Mollie & bPaulie's Wedding Cake

Mollie & bPaulie's Wedding Cake
Many Thanks to Rosie for decorating the buh jeepers out of that !!!

Monday, November 21, 2011

Cake Origins: German Chocolate Cake

In 1829 my Great-Great-Great Grandma Riestenberg sent a recipe with her family to cross the sea, from Germany into the United States.
It was called "Deutsche Schokolade Kuchen", or in English, "German Chocolate Cake". The recipe has been handed down through every generation since, and I am lucky to have it myself. I was always a bit confused about why Coconut would be an ingredient in traditional "German" Chocolate Cake,since, well, you, know... Germany doesn't have native coconut trees. I decided I'd check it out, and stole the original recipe, written in German, from my mother's recipe box. It seems as though, that my Great-Great-Great Grandma didn't ever even know what a coconut was. Apparently, the only vegetable that is grown in Germany is Cabbage, since all of the other recipes were called Kraut this, and Kraut that.
It appears that they used kraut in everything. The original icing for German Chocolate Cake was really Sauer Kraut Pecan Icing. I then started doing more research, and found my Great- Great- Grandmother's recipe, which had some english words, but mostly german, and my Great- Grandmother's recipe, which was slopped up with old fried chicken grease. (she owned a restaurant called the Alpine Inn. They would slaughter the chickens right behind the restaurant, & fry 'em up as they were ordered.) The recipes were all the same except they quit using metric measurements by the time my Great Grandma wrote down the recipe, which was written totally in "american".
But then, I found my Grandmother's recipe, which called for coconut instead of sauer kraut. It was on a little recipe card, that said "With Love, from Fort Lauderdale". It dawned on me then, that my Grandma, who lived in Fort Lauderdale in the late 40's early 50's, had a plethora of coconuts, in the tropical climate, and switched up the recipe, because cabbage does not grow in sand. And like a good daughter, my mother made her recipe the same way her mother did.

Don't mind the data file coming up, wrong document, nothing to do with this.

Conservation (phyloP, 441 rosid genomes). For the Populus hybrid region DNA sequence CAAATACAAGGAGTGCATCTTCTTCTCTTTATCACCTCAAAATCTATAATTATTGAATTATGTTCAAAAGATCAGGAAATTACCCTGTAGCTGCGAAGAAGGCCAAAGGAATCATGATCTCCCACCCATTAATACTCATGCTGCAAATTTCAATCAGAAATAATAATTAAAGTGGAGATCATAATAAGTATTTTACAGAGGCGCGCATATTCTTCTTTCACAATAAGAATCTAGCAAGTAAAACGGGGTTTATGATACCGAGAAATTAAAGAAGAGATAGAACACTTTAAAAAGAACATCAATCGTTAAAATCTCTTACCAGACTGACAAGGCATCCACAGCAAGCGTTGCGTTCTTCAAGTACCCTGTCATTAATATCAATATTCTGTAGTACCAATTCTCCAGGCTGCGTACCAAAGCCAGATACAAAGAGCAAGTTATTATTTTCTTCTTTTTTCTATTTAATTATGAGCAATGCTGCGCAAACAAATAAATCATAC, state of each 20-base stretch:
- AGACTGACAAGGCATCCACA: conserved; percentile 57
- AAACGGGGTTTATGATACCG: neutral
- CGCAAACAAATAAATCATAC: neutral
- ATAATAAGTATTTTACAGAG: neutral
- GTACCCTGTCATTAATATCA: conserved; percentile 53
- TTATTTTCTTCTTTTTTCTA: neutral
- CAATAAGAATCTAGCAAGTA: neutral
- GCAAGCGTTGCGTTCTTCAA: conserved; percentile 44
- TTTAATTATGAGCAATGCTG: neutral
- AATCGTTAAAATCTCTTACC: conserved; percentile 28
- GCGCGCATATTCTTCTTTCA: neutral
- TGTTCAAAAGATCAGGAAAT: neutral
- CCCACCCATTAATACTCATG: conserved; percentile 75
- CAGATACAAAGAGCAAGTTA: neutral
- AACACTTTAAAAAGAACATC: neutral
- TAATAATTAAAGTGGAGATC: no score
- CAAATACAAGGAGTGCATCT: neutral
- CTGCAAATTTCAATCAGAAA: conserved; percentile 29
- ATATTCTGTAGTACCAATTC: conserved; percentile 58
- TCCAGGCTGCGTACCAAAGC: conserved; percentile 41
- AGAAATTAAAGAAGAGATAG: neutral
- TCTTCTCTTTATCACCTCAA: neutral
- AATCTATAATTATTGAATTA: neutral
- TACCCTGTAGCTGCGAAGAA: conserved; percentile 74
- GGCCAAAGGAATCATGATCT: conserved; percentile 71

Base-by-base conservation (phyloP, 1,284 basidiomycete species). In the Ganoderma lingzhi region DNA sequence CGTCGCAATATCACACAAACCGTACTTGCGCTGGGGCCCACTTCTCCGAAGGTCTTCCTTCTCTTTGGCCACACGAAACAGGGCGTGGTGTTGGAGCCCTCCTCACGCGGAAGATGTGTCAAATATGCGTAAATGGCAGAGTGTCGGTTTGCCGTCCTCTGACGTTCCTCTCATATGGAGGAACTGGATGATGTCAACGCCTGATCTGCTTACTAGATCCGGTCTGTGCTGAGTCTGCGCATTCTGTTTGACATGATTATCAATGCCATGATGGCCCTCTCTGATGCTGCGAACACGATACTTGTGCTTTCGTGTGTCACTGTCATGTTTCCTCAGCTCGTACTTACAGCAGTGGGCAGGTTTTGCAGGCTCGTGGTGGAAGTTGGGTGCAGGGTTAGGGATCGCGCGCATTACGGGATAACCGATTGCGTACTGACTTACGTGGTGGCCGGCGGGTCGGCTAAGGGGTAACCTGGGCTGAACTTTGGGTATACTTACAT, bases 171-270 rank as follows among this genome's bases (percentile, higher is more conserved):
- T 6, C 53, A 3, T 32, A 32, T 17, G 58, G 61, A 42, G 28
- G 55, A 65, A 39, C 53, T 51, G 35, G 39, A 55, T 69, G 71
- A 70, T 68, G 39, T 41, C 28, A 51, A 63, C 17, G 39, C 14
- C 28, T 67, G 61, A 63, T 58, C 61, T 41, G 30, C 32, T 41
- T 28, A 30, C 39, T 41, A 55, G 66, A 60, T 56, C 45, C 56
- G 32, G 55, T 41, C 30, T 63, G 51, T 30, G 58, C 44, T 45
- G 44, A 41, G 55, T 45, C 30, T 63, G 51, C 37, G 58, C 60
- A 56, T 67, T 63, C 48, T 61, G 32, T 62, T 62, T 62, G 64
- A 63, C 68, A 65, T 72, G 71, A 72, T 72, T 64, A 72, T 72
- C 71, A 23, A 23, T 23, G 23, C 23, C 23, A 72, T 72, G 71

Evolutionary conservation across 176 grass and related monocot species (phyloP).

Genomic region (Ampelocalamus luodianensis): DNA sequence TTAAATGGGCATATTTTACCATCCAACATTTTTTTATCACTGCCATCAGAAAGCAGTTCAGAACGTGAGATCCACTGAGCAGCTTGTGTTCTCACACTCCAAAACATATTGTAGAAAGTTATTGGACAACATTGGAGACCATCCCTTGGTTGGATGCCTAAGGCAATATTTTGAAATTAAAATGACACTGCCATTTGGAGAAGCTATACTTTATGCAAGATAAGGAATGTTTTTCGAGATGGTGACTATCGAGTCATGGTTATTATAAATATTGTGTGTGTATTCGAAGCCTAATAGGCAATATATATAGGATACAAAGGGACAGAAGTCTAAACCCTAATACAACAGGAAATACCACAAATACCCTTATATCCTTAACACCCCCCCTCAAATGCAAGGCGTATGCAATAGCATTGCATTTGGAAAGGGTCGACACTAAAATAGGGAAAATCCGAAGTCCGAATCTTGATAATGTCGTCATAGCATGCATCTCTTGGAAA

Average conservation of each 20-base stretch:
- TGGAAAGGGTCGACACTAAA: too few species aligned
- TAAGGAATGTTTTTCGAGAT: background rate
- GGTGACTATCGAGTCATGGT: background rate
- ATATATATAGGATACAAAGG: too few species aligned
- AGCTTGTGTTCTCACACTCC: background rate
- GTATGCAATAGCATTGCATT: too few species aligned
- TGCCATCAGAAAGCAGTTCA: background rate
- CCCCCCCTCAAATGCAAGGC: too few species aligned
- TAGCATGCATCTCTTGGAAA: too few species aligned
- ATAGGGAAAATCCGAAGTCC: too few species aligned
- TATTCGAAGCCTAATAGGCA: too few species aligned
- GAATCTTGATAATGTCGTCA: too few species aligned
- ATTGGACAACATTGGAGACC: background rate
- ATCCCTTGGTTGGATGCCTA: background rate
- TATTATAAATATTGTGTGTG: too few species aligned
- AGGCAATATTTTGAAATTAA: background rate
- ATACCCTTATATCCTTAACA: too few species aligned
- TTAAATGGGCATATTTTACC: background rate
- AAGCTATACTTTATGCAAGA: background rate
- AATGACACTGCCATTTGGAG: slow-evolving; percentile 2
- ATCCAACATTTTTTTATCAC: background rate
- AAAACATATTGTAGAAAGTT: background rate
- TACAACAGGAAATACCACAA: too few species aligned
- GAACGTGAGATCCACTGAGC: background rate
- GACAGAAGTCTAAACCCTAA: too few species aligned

There was a man who worked for the "Baker's Chocolate Co." named Sam German. He invented a Semi- Sweet Dark Chocolate, and in honor of his wonderful invention Baker's Chocolate deemed it German's Chocolate, which you can still buy at your local grocery store today.
The recipe for the cake & the icing were developed to make the product marketable, and it is probably the most popular dessert invented in the U.S., next to a Tollhouse Cookie.
Here's the original recipe for
German's Chocolate Cake with Coconut Pecan Frosting

pkg. Baker's German’s sweet chocolate (4 oz.)
1/2 cup Water, boiling
1 cup Butter or margarine

2 cup Sugar
4 Eggs, separated
1 teaspoon Vanilla extract
2 cups Flour, all-purpose
1 teaspoon Baking soda
1/2 teaspoon Salt
1 cup Buttermilk
Coconut-pecan frosting

Approx. Cook Time: 30min

1. Melt chocolate in water and cool.

2. Cream butter and

3. Beat in egg yolks.

4. Stir in vanilla and

5. Mix flour, soda and salt. beat in flour
mixture, alternately with buttermilk.

6. Beat egg whites
until stiff peaks form; fold into batter. Pour batter
into three 9-inch layer pans, lined on bottoms with
waxed paper.

7. Bake at 350 degrees for 30 minutes or
until cake springs back when lightly pressed in
center Cool 15 minutes; remove and cool on rack.


4 egg yolks
1 can (12 oz.) evaporated milk
1-1/2 tsp. vanilla
1-1/2 cups sugar
3/4 cup (1-1/2 sticks) butter or margarine
1 pkg. (7 oz.) BAKER'S ANGEL FLAKE Coconut (about 2-2/3 cups)
1-1/2 cups PLANTERS Chopped Pecans

BEAT egg yolks, milk and vanilla in large saucepan with wire whisk until well blended. Add sugar and butter; cook on medium heat 12 min. or until thickened and golden brown, stirring constantly. Remove from heat.

ADD coconut and pecans; mix well. Cool to room temperature and of desired spreading consistency.

1 comment:

  1. The recipe on the German's Chocolate box- sold under the Baker's Chocolate brand, has the recipe included, and is probably a little easier to follow.